Understanding the Biogeography of Marine Worms using Genetic Markers

Project start date: September 2001 - Project end date: September 2002
Project number: 2001-05
Beneficiary: Smithsonian Institution

Final Results

Dr. Anja Schulze completed the travel to Micronesia in November 2001 where she had a very successful collecting trip. She has subsequently been working on the materials collected and has complete a manuscript detailing the phylogeography of the Palolas based on the material collected during the grant. This paper demonstrates that the situation is rather more complicated than anticipated:

* First, what Dr. Schultze thought was a single cohesive taxon, Palolo, turns out not to be as cohesive as she had hoped. She had included members of related genera, but must now attempt to place the different subunits of Palolo's in relation to a larger selection of members of the family Eunicidae.
* Second, despite that apparent set-back, what she can show is that there are indeed more than one taxon of palolo's present in the Micronesian waters.
* Perhaps most surprising is that the most common of the Micronesian clades appears to be an undescribed species; it can be separated from the rest not only on molecular grounds, but also morphologically and will be described as a new species. So the true Palolo, originally named from Fiji Islands appears to be rare elsewhere.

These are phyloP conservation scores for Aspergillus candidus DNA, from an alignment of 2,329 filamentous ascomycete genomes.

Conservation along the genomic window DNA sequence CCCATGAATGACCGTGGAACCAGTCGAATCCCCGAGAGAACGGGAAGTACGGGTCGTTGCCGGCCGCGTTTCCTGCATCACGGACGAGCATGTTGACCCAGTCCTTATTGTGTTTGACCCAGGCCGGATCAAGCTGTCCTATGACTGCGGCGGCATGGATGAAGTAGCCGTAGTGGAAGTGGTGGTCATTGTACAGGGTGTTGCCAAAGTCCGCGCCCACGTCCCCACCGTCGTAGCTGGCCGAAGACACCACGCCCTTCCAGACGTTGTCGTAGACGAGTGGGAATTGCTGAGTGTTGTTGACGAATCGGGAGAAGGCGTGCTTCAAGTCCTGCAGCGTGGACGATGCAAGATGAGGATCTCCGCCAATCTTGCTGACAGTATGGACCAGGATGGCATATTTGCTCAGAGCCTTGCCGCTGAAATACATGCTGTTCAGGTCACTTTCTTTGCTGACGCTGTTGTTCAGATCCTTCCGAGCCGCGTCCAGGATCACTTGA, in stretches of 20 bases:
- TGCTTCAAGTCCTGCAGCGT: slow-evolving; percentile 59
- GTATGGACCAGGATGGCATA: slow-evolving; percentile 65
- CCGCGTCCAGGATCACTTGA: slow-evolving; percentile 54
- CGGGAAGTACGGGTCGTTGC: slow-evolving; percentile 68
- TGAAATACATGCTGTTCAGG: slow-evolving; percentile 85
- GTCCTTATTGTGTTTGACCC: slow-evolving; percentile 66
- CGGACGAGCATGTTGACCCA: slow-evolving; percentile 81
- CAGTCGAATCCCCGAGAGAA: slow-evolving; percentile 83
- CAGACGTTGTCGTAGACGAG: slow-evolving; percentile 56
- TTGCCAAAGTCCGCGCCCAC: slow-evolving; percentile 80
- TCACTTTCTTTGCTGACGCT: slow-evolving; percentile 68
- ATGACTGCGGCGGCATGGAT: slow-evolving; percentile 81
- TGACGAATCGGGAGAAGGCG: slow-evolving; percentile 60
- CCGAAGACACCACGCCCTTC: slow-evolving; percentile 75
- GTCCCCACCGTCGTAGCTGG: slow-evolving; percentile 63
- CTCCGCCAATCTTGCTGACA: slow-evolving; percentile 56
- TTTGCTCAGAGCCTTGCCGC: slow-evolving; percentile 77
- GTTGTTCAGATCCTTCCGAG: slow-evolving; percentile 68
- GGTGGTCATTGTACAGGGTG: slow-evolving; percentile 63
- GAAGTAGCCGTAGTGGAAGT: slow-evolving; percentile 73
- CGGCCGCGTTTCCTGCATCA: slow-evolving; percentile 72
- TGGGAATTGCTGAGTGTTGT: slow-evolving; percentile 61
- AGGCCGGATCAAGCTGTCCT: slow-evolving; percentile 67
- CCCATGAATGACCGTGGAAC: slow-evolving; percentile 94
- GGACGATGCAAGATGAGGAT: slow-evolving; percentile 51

Up to this point in time, most authors have considered the palolo's from around the world to belong to a single species, either named Palolo siciliensis (obviously originally from the Mediterranean Sea) or Palolo viridis, as mentioned above originally from Fiji. These two "taxa" do come out in the same clade, so it is possible that the group in fact contains one extremely widespread species and another species limited to the western Pacific Ocean.
In addition, there are certain areas, Las Perlas in Panama and Ant Atoll in Micronesia appears to contain only a single taxon. This may indicate that either that palolo has recently invaded the area and has not become differentiated, or alternatively that only a single taxon has been available for invasion into these areas.
Parenthetically, in traditional biogeography, Las Perlas would be considered part of the Caribbean Sea, despite its location in the eastern Pacific Ocean. This has been claimed to be due to the very wide open waters between the easternmost islands in the Pacific and the American coastline. However, the distribution of the CO1 haplotype demonstrates that as usual, worms are not very good at following theory!
To paraphrase the old saw: Dr. Schultze has certainly opened a nasty can of worms in this study and have set up a situation in which the added information is likely not only to yield answers, but also very interesting new questions. Without the material collected through the NPF grant, she would not have been in this situation. Creating questions are often a better strategy than yielding final answers.

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